2.0 The Caranqui Region Past and Present

Hacienda Zuleta

Founded in 1691, Hacienda Zuleta is one of several large haciendas located in the interandean valley of Ecuador's northern sierra, dating to the period shortly after the creation of the Audiencia of Quito. Located 14km due east of Lago San Pablo in the northern sierra province of Imbabura, the hacienda lies in the flat river-bottom land of the Río Tahuando at an altitude of some 2,900m above sea level. The region enjoys great environmental diversity with a topography distinguished by rolling mountain landscapes of ancient lava flows from the surrounding volcanoes, intermontane basins and fertile river valleys

Figure 1b - map of northern highlands of Ecuador map of region
Figure 1b. The northern highlands of Ecuador - click to zoom into region (Figure 1c).

The valley within which the hacienda lies is drained by the Río Tahuando which flows northward towards the region's principal town Ibarra, founded early in the 17th century. Above the valley bottoms and lower cultivated hillsides the mountains rise steeply to over 4,000m and here lies tierra fría - the treeless páramo - still refuge to the Andean condor. The climate here is characterised by a bimodal distribution of rainfall with an annual average of some 1,000mm, the peak precipitation levels occurring between March and May, followed by a dry season commencing in June and lasting to September. A brief 'veranillo' or dry spell may occur in January and February, before the spring rains begin again. Temperatures conform to an even 68°F/14°C daily mean throughout the year, dropping sharply at night when radiation frosts may occur.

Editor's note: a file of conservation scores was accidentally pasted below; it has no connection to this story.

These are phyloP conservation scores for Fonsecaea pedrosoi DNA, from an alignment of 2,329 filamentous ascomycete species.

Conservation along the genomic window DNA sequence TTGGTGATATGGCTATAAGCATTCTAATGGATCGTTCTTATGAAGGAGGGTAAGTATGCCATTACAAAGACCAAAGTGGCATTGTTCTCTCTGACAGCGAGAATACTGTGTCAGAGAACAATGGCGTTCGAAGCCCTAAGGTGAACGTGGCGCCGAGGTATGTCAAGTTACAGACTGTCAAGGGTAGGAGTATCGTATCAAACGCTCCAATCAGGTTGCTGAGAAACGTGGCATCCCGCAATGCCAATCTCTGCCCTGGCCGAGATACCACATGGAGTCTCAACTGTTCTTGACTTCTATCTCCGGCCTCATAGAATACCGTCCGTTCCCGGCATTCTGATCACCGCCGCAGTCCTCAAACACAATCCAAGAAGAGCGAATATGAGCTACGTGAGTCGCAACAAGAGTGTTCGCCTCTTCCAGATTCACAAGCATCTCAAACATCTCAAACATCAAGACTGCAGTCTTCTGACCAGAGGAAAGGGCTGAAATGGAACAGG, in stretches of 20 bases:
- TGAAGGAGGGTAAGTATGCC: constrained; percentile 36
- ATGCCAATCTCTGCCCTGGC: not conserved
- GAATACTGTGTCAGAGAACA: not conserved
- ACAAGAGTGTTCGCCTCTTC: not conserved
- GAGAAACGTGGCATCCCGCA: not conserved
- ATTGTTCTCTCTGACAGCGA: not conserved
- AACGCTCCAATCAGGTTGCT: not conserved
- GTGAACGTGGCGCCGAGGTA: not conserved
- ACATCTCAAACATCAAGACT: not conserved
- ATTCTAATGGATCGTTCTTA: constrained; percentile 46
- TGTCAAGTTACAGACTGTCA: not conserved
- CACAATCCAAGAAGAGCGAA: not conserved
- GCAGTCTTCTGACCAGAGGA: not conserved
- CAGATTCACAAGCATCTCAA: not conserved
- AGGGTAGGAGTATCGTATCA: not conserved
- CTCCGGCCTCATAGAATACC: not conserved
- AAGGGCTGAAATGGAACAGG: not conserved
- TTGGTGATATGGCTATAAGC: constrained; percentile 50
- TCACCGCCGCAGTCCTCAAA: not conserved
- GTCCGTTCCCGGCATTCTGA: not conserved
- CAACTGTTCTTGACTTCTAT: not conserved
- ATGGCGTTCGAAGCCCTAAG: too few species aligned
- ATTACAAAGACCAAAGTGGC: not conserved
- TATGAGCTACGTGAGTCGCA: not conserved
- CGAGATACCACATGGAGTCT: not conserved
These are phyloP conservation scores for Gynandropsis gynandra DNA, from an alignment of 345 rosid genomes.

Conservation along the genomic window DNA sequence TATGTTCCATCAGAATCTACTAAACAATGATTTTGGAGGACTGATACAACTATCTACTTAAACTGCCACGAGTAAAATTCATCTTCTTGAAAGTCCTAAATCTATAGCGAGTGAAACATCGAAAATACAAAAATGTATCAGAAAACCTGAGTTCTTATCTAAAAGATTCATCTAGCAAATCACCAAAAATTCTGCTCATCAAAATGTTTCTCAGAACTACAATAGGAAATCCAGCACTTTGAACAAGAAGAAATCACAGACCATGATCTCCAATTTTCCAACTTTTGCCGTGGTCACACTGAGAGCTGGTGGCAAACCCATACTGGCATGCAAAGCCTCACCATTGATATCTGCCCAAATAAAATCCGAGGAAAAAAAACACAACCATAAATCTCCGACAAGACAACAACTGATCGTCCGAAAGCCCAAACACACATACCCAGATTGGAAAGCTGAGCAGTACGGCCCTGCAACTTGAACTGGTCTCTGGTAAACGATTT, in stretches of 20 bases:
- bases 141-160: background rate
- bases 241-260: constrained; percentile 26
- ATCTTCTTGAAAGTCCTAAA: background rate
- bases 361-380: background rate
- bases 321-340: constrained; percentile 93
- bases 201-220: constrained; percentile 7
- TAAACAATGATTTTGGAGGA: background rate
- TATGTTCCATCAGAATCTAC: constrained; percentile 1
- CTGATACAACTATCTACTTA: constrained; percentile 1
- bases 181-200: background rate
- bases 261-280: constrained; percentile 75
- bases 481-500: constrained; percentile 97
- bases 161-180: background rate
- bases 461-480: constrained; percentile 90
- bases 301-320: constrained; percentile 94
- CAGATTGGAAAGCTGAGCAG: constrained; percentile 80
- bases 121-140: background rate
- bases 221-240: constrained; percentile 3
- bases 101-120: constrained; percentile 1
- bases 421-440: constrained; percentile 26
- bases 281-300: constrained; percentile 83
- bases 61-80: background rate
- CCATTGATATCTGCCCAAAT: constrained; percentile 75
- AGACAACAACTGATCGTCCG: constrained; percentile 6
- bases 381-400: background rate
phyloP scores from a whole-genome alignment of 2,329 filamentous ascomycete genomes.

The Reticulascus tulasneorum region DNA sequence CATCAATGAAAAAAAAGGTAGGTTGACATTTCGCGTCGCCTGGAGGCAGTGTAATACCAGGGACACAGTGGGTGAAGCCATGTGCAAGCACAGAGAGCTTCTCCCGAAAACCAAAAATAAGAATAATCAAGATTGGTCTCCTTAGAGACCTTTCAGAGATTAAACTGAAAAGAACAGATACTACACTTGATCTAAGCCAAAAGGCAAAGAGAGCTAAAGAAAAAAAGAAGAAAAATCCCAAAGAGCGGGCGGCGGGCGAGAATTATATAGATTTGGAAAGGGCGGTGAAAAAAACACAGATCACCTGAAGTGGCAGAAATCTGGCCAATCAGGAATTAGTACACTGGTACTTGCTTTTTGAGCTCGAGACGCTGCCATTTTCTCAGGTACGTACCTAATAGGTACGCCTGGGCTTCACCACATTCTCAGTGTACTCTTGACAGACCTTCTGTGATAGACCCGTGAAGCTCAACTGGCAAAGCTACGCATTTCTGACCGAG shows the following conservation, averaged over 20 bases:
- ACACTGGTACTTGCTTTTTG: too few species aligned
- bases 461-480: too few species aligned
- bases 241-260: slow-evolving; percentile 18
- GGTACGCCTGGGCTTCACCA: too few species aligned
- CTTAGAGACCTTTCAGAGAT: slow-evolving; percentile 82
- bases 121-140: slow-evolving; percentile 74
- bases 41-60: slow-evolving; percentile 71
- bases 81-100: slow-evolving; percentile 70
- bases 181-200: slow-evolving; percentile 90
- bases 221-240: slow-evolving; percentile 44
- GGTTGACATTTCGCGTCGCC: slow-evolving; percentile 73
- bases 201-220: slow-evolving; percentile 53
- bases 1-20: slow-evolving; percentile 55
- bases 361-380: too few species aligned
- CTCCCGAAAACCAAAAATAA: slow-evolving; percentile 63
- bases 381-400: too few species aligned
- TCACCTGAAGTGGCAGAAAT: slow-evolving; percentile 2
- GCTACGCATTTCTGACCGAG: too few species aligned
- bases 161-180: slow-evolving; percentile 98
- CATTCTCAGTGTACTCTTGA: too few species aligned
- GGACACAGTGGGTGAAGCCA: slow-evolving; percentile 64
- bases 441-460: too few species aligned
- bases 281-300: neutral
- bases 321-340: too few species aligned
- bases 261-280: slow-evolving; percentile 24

The region has a predominantly mixed agrarian economy supporting a large population of indigenous Quichua-speaking Andean groups, with their distinctive dress, customs and rituals, living in small farmsteads which scatter the hillsides.

Figure 3
Figure 3. Zuleta, looking south-east towards Cerro Cayambe across indigenous chacras

The main crops raised in the chacras here are maize in its several forms, together with some wheat and barley and varieties of pulses: lentils, beans, peas, lupines and a variety of different tubers (different varieties of potatoes, mellucu, oca) together with some sheep and dairy farming. More recently, the region has become famous for the production of embroidered textiles - a cottage industry engaged in by the majority of the indigenous women based in their own homes - which are then sold locally or to the main tourist centres.


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Last updated: Thu Apr 5 2001